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Artichoke Joe's looking at staff

 | Published on 3/16/2011


Artichoke Joe’s is conducting an internal investigation into how some of its employees allegedly preyed on casino customers by offering criminal loans, its attorney Alan Titus said yesterday.

The casino has suspended all employees without pay who worked in the Pai Gow tiles section of the club, including Weylin Fong, the key employee who managed Pai Gow games. The moves were made following a federal investigation related to racketeering and loan-sharking.

The card club’s owner, Dennis Sammut, faces a Gambling Control Commission hearing in April to prove the club has taken “measures to assure the complete cessation of criminal loan-sharking in relation to the operation of controlled games,” according to the stipulations document provided by the state Attorney General’s Office.

The Pai Gow employees will not be rehired until they are evaluated by a gaming expert with law enforcement background, according to a reorganization plan submitted to the Bureau of Gambling Control by Artichoke Joe’s.

Federal officials swarmed Artichoke Joe’s in San Bruno two weeks ago, frisked its patrons and closed the card club’s doors to customers as investigators executed search and arrest warrants as part of a Bay Area-wide investigation into organized crime.

An Emeryville card club was also raided and 14 people were arrested with one more being sought.

Artichoke Joe’s was closed March 2 and was allowed to reopen March 11 after agreeing to meet certain stipulations.

“The internal investigation is being conducted because the state has not shared any information with us,” said Titus, who represents the casino.

An undercover agent allegedly came into the card club and took out loans at least eight times from some of the conspirators, Titus said. The last time the agent came into the casino was last August, Titus said.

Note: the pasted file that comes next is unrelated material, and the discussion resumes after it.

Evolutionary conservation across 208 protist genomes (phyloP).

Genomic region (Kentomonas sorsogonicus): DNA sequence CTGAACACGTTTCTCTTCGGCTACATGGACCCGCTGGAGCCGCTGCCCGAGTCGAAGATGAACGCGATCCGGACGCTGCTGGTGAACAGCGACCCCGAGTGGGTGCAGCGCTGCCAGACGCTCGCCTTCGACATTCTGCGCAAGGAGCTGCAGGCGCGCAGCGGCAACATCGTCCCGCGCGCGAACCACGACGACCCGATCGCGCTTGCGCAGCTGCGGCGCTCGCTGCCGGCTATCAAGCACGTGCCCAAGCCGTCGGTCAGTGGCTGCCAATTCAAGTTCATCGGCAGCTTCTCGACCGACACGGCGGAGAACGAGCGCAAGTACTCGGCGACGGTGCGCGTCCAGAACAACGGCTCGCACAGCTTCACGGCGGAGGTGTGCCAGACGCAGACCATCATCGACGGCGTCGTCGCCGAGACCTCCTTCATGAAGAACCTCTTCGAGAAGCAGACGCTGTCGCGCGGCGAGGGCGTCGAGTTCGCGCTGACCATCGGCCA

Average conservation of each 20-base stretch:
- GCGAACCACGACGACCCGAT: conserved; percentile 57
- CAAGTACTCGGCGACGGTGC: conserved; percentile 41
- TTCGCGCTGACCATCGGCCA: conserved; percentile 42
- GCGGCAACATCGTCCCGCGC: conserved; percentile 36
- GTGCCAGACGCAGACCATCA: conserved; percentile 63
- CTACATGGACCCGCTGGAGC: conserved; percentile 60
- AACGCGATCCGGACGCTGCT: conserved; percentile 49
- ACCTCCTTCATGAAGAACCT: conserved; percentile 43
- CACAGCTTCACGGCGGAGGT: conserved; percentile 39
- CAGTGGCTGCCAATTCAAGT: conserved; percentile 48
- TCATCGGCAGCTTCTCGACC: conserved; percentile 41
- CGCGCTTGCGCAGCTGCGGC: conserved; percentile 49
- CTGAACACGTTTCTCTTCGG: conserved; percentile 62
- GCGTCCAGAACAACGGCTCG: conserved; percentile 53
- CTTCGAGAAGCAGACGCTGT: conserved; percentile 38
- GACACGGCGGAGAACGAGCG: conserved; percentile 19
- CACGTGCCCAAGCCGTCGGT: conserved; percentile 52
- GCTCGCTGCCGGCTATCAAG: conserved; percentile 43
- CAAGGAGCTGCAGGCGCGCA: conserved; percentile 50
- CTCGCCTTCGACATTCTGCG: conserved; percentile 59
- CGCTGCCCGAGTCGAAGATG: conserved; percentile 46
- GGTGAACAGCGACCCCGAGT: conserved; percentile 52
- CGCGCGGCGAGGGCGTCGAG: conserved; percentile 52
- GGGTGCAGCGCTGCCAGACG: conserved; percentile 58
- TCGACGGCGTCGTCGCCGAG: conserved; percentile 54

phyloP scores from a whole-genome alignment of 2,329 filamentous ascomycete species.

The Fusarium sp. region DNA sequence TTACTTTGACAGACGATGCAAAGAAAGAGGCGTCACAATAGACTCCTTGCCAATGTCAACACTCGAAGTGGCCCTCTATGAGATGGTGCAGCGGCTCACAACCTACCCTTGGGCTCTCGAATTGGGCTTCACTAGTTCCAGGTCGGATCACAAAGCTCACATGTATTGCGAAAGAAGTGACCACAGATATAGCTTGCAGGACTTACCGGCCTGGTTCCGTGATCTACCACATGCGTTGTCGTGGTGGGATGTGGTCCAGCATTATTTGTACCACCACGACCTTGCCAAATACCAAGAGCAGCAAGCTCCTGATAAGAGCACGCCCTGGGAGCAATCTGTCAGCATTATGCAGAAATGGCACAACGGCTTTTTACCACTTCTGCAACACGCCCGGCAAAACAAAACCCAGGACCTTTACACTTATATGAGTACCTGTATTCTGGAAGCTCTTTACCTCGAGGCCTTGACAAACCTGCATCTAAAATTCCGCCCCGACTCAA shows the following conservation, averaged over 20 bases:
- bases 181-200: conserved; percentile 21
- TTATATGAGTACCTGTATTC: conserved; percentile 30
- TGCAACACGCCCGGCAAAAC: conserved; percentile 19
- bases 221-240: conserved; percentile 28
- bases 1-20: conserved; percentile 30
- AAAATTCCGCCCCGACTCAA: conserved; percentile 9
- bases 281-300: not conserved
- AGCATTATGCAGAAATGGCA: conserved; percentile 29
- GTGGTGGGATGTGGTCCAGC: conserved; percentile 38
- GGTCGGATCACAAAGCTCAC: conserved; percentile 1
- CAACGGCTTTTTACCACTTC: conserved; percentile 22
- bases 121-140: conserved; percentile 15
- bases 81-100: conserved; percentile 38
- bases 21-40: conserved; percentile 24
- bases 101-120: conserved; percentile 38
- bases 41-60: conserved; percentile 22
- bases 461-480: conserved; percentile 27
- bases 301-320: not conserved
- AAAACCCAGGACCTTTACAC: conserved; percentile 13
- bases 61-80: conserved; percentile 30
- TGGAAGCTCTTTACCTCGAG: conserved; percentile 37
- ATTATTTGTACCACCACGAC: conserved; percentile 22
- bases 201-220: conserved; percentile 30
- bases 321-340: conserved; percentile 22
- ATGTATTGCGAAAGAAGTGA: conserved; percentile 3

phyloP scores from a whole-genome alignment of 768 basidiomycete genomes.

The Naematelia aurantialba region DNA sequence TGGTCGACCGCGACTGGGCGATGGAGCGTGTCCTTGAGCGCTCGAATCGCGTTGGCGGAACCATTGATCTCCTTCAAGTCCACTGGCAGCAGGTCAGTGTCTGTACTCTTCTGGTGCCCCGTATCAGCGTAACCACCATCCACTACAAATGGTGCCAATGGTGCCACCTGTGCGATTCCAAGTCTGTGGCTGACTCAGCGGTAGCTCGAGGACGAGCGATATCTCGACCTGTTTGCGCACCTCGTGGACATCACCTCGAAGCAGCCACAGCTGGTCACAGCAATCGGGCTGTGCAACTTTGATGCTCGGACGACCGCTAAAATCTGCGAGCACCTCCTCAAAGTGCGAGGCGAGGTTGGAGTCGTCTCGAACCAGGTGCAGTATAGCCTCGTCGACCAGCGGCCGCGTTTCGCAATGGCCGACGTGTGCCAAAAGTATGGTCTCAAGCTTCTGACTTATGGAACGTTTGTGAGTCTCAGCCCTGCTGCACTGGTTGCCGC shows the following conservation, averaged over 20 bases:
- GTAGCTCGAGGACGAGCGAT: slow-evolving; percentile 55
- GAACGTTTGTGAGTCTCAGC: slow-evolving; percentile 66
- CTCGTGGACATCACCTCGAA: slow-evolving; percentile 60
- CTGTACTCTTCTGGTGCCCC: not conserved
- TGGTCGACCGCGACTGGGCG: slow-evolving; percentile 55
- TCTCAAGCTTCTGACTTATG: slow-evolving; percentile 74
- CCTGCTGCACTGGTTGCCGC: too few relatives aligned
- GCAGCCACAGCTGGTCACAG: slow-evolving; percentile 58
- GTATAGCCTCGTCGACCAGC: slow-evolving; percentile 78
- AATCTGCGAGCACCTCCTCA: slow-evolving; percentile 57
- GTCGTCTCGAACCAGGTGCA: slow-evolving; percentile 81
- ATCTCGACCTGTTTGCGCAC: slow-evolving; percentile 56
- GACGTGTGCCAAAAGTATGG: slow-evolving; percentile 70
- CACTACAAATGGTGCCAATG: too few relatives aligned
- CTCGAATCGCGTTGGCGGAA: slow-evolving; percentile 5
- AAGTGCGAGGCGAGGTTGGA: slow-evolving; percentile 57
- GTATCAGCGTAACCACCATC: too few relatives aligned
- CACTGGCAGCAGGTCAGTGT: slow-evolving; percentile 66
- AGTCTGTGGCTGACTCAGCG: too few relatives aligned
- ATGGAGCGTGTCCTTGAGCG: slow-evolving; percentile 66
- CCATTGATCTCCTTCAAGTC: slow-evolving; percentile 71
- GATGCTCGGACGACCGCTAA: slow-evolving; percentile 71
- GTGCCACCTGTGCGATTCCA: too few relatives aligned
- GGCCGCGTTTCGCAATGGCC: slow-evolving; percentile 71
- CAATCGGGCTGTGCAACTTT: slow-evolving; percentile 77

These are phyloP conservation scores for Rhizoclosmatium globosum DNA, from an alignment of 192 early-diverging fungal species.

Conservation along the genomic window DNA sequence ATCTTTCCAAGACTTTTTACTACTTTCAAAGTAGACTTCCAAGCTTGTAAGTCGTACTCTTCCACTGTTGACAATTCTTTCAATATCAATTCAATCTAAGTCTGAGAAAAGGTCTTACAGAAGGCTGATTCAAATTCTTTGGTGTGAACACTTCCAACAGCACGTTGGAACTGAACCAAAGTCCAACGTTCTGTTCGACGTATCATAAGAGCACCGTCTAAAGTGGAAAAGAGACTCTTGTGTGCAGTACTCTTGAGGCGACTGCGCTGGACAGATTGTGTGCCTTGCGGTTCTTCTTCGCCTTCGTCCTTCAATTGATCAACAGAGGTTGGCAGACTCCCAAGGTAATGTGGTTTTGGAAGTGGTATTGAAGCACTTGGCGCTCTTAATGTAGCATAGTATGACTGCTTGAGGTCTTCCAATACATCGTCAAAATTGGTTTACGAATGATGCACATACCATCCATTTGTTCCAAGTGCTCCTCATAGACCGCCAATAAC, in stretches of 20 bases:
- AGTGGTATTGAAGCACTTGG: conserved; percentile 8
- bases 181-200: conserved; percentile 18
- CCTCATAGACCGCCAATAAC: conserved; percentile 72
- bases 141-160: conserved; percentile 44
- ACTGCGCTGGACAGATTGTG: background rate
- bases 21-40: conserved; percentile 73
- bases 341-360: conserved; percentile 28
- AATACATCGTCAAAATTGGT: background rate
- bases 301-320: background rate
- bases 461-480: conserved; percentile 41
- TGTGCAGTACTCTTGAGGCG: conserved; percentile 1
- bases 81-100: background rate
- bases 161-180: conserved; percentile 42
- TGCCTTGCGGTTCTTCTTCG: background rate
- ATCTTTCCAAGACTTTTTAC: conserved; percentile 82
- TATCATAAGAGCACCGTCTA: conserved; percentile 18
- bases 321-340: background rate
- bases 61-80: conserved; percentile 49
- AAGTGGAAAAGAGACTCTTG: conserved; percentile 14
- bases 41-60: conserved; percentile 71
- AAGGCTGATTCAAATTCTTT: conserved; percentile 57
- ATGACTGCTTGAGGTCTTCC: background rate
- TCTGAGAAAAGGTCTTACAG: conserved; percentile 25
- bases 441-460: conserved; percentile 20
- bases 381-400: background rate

“We wish investigators had been more cooperative rather than confrontational,” he said.

Sammut said Thursday he thought the casino had the proper security and measures in place to prevent criminal activity.

“Clearly we now know we didn’t do enough and need to do more,” Sammut wrote in a prepared statement just hours before the casino was permitted to reopen its doors.

Titus said protecting the casino’s customers was critical.

“We don’t want our customers to have any experience other than enjoying the games,” Titus said.

Artichoke Joe’s offers Texas Hold-Em, Omaha and Pai Gow among its games.

To reopen, the casino agreed to stop offering Pai Gow games played with tiles and to not use the podium or satellite cage in the Pai Gow section of the card club to store gambling equipment, cash, chips or cash equivalents.

Pai Gow is a Chinese gambling game played with a set of Chinese dominoes, or tiles. 

During the course of executing about 20 search warrants March 2, federal agents seized several hundred thousand dollars in cash and thousands of dollars worth of casino gambling chips, jewelry and valuables, several pounds of narcotics and numerous firearms, according to the state Attorney General’s Office.

Arrested were Cuong Mach Binh Tieu, Lap The Chung, Bob Yuen, Ding Lin, Skyler Chang, Chea Bou, May Chung, Hung Tieu, Thanh The Chu, Kwai Ping Wong, John Hinyu Chew, Bao Tran, Bao Hung Phung and Billy Ket Chau.

The suspects are charged with racketeering, loan sharking and drug sales, among other charges, and acted independently from casino ownership. Many of the defendants offered casino chips as loans, according to an indictment. Only four of the 15 sought in the investigation actually worked for either casino.

The defendants referred to themselves as “one family” and the enterprise worked collectively out of the Asian gaming sections of the two casinos. Most members of the enterprise primarily worked at and through one casino or the other, according to the indictment.

Moving forward, Artichoke Joe’s will offer its employees special training sessions related to loan-sharking, illegal drugs and large or suspicious cash transactions.

It must also provide that its surveillance of the public areas is monitored live by trained staff 24 hours a day, seven days a week and allow the Bureau of Gambling Control, upon request, immediate and full investigatory access to its operational security and surveillance, including video. The casino must also provide full access to any of its 300 employees to investigators.

If Artichoke Joe’s is not able to settle the issue with the Bureau of Gambling Control by April 11, the matter will be turned over to an administrative law judge in Sacramento to commence no later than May 2.

Artichoke Joe’s operates 40 poker tables and is one of the largest taxpayers in the city of San Bruno and is active in civic and charitable causes.